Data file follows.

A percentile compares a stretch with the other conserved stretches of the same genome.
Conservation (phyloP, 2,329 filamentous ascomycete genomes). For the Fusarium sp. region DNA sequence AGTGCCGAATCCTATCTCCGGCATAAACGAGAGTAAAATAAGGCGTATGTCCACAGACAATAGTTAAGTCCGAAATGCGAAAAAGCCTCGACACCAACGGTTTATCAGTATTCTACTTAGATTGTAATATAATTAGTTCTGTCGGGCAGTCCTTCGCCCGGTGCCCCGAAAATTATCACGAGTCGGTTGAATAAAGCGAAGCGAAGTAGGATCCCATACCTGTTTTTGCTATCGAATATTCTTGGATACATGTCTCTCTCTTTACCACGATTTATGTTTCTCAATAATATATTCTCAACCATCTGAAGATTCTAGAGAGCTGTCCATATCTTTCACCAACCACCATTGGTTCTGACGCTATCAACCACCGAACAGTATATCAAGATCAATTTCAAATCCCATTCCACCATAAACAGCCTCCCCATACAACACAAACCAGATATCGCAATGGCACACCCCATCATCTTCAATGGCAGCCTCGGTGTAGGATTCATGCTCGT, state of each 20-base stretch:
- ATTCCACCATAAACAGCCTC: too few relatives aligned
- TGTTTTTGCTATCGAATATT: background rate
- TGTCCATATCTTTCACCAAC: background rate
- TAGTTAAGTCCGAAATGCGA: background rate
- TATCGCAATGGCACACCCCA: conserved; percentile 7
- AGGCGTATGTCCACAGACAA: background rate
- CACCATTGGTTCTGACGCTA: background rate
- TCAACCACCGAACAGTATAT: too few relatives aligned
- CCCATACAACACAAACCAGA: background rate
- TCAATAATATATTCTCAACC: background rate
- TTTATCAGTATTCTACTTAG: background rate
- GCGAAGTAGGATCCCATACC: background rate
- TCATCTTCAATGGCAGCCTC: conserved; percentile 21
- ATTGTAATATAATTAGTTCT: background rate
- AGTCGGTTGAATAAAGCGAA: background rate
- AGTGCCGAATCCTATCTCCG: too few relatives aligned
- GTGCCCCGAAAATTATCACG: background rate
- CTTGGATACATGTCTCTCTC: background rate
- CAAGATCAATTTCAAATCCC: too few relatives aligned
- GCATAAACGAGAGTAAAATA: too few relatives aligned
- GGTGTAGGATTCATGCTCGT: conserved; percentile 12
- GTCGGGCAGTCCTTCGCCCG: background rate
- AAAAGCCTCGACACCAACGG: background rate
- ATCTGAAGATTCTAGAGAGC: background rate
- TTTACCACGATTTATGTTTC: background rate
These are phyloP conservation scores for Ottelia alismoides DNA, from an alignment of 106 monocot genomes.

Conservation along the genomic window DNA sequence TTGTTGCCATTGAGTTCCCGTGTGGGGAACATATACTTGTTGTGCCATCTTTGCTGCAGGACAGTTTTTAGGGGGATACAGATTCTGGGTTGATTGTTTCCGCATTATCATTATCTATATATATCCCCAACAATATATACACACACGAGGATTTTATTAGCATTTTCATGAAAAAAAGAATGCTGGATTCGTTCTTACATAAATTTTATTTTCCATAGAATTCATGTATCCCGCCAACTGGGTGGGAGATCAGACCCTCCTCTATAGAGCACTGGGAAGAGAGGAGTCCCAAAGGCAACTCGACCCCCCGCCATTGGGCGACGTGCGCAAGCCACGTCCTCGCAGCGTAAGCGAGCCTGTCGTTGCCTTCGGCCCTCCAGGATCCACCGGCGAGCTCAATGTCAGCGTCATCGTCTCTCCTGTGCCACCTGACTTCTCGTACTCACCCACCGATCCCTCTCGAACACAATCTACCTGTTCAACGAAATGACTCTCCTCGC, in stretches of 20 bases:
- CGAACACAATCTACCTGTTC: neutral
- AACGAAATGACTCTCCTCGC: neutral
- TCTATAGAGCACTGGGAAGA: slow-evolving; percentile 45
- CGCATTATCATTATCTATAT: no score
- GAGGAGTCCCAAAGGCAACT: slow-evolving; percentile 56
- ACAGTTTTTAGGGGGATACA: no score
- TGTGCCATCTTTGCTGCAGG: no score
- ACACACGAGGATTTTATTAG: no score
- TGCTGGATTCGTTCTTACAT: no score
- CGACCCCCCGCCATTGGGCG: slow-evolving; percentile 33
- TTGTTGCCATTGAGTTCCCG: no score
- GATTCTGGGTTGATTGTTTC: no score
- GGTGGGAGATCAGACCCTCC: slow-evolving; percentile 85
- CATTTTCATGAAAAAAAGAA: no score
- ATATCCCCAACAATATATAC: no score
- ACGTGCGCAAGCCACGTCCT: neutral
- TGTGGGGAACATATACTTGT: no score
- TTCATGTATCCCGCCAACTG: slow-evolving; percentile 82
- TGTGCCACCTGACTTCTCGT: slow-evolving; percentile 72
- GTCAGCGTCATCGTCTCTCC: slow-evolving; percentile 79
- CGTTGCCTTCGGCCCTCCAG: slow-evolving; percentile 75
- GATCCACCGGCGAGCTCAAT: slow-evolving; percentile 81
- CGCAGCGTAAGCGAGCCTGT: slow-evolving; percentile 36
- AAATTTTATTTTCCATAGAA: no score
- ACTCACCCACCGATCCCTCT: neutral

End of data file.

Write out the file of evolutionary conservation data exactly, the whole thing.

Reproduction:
A percentile compares a stretch with the other conserved stretches of the same genome.
Conservation (phyloP, 2,329 filamentous ascomycete genomes). For the Fusarium sp. region DNA sequence AGTGCCGAATCCTATCTCCGGCATAAACGAGAGTAAAATAAGGCGTATGTCCACAGACAATAGTTAAGTCCGAAATGCGAAAAAGCCTCGACACCAACGGTTTATCAGTATTCTACTTAGATTGTAATATAATTAGTTCTGTCGGGCAGTCCTTCGCCCGGTGCCCCGAAAATTATCACGAGTCGGTTGAATAAAGCGAAGCGAAGTAGGATCCCATACCTGTTTTTGCTATCGAATATTCTTGGATACATGTCTCTCTCTTTACCACGATTTATGTTTCTCAATAATATATTCTCAACCATCTGAAGATTCTAGAGAGCTGTCCATATCTTTCACCAACCACCATTGGTTCTGACGCTATCAACCACCGAACAGTATATCAAGATCAATTTCAAATCCCATTCCACCATAAACAGCCTCCCCATACAACACAAACCAGATATCGCAATGGCACACCCCATCATCTTCAATGGCAGCCTCGGTGTAGGATTCATGCTCGT, state of each 20-base stretch:
- ATTCCACCATAAACAGCCTC: too few relatives aligned
- TGTTTTTGCTATCGAATATT: background rate
- TGTCCATATCTTTCACCAAC: background rate
- TAGTTAAGTCCGAAATGCGA: background rate
- TATCGCAATGGCACACCCCA: conserved; percentile 7
- AGGCGTATGTCCACAGACAA: background rate
- CACCATTGGTTCTGACGCTA: background rate
- TCAACCACCGAACAGTATAT: too few relatives aligned
- CCCATACAACACAAACCAGA: background rate
- TCAATAATATATTCTCAACC: background rate
- TTTATCAGTATTCTACTTAG: background rate
- GCGAAGTAGGATCCCATACC: background rate
- TCATCTTCAATGGCAGCCTC: conserved; percentile 21
- ATTGTAATATAATTAGTTCT: background rate
- AGTCGGTTGAATAAAGCGAA: background rate
- AGTGCCGAATCCTATCTCCG: too few relatives aligned
- GTGCCCCGAAAATTATCACG: background rate
- CTTGGATACATGTCTCTCTC: background rate
- CAAGATCAATTTCAAATCCC: too few relatives aligned
- GCATAAACGAGAGTAAAATA: too few relatives aligned
- GGTGTAGGATTCATGCTCGT: conserved; percentile 12
- GTCGGGCAGTCCTTCGCCCG: background rate
- AAAAGCCTCGACACCAACGG: background rate
- ATCTGAAGATTCTAGAGAGC: background rate
- TTTACCACGATTTATGTTTC: background rate
These are phyloP conservation scores for Ottelia alismoides DNA, from an alignment of 106 monocot genomes.

Conservation along the genomic window DNA sequence TTGTTGCCATTGAGTTCCCGTGTGGGGAACATATACTTGTTGTGCCATCTTTGCTGCAGGACAGTTTTTAGGGGGATACAGATTCTGGGTTGATTGTTTCCGCATTATCATTATCTATATATATCCCCAACAATATATACACACACGAGGATTTTATTAGCATTTTCATGAAAAAAAGAATGCTGGATTCGTTCTTACATAAATTTTATTTTCCATAGAATTCATGTATCCCGCCAACTGGGTGGGAGATCAGACCCTCCTCTATAGAGCACTGGGAAGAGAGGAGTCCCAAAGGCAACTCGACCCCCCGCCATTGGGCGACGTGCGCAAGCCACGTCCTCGCAGCGTAAGCGAGCCTGTCGTTGCCTTCGGCCCTCCAGGATCCACCGGCGAGCTCAATGTCAGCGTCATCGTCTCTCCTGTGCCACCTGACTTCTCGTACTCACCCACCGATCCCTCTCGAACACAATCTACCTGTTCAACGAAATGACTCTCCTCGC, in stretches of 20 bases:
- CGAACACAATCTACCTGTTC: neutral
- AACGAAATGACTCTCCTCGC: neutral
- TCTATAGAGCACTGGGAAGA: slow-evolving; percentile 45
- CGCATTATCATTATCTATAT: no score
- GAGGAGTCCCAAAGGCAACT: slow-evolving; percentile 56
- ACAGTTTTTAGGGGGATACA: no score
- TGTGCCATCTTTGCTGCAGG: no score
- ACACACGAGGATTTTATTAG: no score
- TGCTGGATTCGTTCTTACAT: no score
- CGACCCCCCGCCATTGGGCG: slow-evolving; percentile 33
- TTGTTGCCATTGAGTTCCCG: no score
- GATTCTGGGTTGATTGTTTC: no score
- GGTGGGAGATCAGACCCTCC: slow-evolving; percentile 85
- CATTTTCATGAAAAAAAGAA: no score
- ATATCCCCAACAATATATAC: no score
- ACGTGCGCAAGCCACGTCCT: neutral
- TGTGGGGAACATATACTTGT: no score
- TTCATGTATCCCGCCAACTG: slow-evolving; percentile 82
- TGTGCCACCTGACTTCTCGT: slow-evolving; percentile 72
- GTCAGCGTCATCGTCTCTCC: slow-evolving; percentile 79
- CGTTGCCTTCGGCCCTCCAG: slow-evolving; percentile 75
- GATCCACCGGCGAGCTCAAT: slow-evolving; percentile 81
- CGCAGCGTAAGCGAGCCTGT: slow-evolving; percentile 36
- AAATTTTATTTTCCATAGAA: no score
- ACTCACCCACCGATCCCTCT: neutral